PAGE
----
Paris travel guide



Paris Travel Guide

Paris History

Paris was founded towards the end of the 3rd century BC on what is now the Île de la Cité by a tribe of Celtic Gauls known as the Parisii. Centuries of conflict between the Gauls and Romans ended in 52 BC, when Julius Caesar's legions took control of the territory. Christianity was introduced in the 2nd century AD, and the Roman party was finally crashed in the 5th century by the arrival of the Franks. In 508 AD, Frankish king Clovis I united Gaul as a kingdom and made Paris his capital, naming it after the original Parisii tribe.

Paris prospered during the Middle Ages. In the 12th century, construction began on the cathedral of Notre Dame continuing for nearly 200 years, while the Marais area north of the Seine was drained and settled to become what's known today as the Right Bank. The Sorbonne opened its doors in 1253, the beautiful Sainte Chapelle was consecrated in 1248 and the Louvre got its start as a riverside fortress around 1200.

Scandinavian Vikings began raiding France's western coast in the 9th century AD and, after three centuries of conflict, they started to push toward Paris. These conflicts gave birth to the Hundred Years War between Norman England and Paris' Capetian dynasty, eventually resulting in the French defeat at Agincourt in 1415 and English control of Paris in 1420. In 1429, a 17-year-old stripling called Jeanne d'Arc re-rallied the French troops to defeat the English at Orléans, and, with the exception of Calais, the English were expelled from France in 1453.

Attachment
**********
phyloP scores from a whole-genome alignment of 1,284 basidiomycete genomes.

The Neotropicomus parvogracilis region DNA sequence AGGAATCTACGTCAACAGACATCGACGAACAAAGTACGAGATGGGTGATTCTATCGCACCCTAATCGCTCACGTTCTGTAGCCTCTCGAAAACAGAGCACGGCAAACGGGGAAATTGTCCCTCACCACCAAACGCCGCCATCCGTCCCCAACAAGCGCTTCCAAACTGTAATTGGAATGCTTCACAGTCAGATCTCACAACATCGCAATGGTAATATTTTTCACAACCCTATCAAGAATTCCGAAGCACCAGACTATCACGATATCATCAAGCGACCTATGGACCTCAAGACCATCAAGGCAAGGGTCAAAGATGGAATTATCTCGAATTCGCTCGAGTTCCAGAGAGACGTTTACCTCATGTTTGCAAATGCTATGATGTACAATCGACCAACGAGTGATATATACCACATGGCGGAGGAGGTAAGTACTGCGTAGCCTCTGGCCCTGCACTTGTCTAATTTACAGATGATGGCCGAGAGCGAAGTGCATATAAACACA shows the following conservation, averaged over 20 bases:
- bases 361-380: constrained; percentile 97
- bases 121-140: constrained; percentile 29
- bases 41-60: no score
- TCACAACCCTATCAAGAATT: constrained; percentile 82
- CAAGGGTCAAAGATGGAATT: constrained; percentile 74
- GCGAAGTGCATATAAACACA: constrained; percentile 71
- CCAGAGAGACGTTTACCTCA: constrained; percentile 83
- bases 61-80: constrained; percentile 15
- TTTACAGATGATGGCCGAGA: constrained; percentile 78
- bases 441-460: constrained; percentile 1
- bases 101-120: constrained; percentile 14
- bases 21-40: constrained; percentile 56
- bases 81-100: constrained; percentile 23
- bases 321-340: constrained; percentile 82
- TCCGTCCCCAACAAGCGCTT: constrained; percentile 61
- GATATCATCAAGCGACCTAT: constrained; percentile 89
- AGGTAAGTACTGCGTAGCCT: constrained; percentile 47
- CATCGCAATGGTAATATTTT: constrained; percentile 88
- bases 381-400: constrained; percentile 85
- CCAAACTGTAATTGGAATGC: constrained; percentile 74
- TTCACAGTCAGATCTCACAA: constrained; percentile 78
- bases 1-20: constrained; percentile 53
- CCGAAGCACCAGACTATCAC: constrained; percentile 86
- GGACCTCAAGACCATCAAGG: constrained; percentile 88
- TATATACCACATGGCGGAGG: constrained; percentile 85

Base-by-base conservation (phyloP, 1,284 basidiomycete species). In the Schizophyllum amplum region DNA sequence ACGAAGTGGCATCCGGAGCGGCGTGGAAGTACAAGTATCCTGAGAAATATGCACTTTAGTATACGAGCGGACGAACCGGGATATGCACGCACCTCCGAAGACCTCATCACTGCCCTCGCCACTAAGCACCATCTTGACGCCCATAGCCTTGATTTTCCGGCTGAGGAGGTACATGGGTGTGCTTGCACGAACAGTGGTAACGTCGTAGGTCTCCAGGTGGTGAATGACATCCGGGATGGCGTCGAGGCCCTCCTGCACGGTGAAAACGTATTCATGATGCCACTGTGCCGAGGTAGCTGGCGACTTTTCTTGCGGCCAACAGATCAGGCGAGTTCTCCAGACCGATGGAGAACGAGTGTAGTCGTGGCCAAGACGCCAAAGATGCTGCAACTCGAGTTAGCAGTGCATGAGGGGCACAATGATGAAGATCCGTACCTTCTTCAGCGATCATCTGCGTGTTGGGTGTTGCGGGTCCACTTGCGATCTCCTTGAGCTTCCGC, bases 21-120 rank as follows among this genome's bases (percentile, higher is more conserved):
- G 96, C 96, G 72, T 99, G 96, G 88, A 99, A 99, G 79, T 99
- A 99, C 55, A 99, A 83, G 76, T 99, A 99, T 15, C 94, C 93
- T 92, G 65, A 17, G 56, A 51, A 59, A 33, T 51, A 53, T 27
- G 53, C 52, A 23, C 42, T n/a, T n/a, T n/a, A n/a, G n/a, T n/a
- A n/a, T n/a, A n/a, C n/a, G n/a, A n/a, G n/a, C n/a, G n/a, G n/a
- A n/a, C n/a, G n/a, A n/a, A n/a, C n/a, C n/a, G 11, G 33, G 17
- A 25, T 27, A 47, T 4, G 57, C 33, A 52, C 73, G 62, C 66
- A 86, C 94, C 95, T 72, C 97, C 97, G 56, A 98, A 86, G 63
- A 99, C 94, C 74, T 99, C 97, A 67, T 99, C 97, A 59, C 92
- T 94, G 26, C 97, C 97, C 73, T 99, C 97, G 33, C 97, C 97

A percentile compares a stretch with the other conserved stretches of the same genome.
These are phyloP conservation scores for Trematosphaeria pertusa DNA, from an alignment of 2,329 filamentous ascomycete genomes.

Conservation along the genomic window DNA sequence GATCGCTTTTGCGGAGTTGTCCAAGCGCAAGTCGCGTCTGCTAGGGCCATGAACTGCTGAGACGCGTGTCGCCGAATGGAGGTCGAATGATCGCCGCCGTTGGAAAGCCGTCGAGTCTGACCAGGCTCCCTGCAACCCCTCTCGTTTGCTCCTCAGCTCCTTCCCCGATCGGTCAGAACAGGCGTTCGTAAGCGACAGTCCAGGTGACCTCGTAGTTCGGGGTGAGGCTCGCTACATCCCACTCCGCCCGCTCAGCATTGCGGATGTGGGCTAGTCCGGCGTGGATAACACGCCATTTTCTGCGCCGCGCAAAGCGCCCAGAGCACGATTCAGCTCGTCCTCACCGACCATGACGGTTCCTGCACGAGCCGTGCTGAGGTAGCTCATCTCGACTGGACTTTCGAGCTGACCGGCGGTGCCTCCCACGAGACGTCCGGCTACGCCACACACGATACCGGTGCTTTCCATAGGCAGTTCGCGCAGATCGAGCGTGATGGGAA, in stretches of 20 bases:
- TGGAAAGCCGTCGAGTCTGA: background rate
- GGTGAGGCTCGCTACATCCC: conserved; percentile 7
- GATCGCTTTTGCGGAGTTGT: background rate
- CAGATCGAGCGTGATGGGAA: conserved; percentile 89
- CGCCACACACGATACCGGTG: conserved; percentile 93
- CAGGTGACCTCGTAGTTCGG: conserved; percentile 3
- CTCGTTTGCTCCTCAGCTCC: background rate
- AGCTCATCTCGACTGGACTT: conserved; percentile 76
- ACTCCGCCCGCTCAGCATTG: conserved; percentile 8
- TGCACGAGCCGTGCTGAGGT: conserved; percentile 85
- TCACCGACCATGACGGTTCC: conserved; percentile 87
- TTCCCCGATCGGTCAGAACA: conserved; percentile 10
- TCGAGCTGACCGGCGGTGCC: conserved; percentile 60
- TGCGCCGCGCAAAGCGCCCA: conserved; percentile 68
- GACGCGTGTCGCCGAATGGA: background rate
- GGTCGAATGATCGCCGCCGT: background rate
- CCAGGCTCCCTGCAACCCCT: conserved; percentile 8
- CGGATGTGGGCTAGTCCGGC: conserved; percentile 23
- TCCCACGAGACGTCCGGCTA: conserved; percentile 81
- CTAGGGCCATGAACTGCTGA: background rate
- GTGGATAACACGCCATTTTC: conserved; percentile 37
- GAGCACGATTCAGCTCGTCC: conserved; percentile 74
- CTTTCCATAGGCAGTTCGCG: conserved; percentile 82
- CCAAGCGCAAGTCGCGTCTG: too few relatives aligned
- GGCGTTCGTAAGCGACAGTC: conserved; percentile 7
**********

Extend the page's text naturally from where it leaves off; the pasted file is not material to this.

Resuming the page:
The Renaissance helped Paris get back on its feet at the end of the 1400s, and many of the city's signature buildings and monuments sprang up during the period. By the late 16th century Paris was again up in arms, this time in the name of religion. Clashes between the Huguenot Protestants and Catholic groups sank to their darkest levels in 1572 with the St. Bartholomew's Day massacre of 3000 Huguenots to celebrate the wedding of Henri of Navarre (later, King Henri IV).

Louis XIV, known as le Roi Soleil (the Sun King), ascended to the throne in 1643 at the tender age of five and held the crown until 1715. During his reign, he nearly bankrupted the national treasury with battling and building. His most tangible legacy is the palace at Versailles, 23km south-west of Paris. The excesses of Louis XVI and his capricious queen, Marie-Antoinette, led to an uprising of Parisians on 14 July 1789 and the storming of the Bastille prison – kick starting the French Revolution.

The populist ideals of the revolution's early stages quickly gave way to a Reign of Terror, wherein even a few of the original 'patriots' met their fate under the guillotine. The unstable post-revolution government was consolidated in 1799 under a young Corsican general, Napoleon Bonaparte, who adopted the title First Consul. In 1804, the Pope crowned him Emperor of the French, and Napoleon proceeded to sweep most of Europe under his wing. Napoleon's hunger for conquest led to his defeat, first in Russia in 1812 and later at Belgium's Waterloo in 1815. His legacy in modern France includes the national legal code, which bears his name, and monuments such as the massive neoclassical Arc de Triomphe.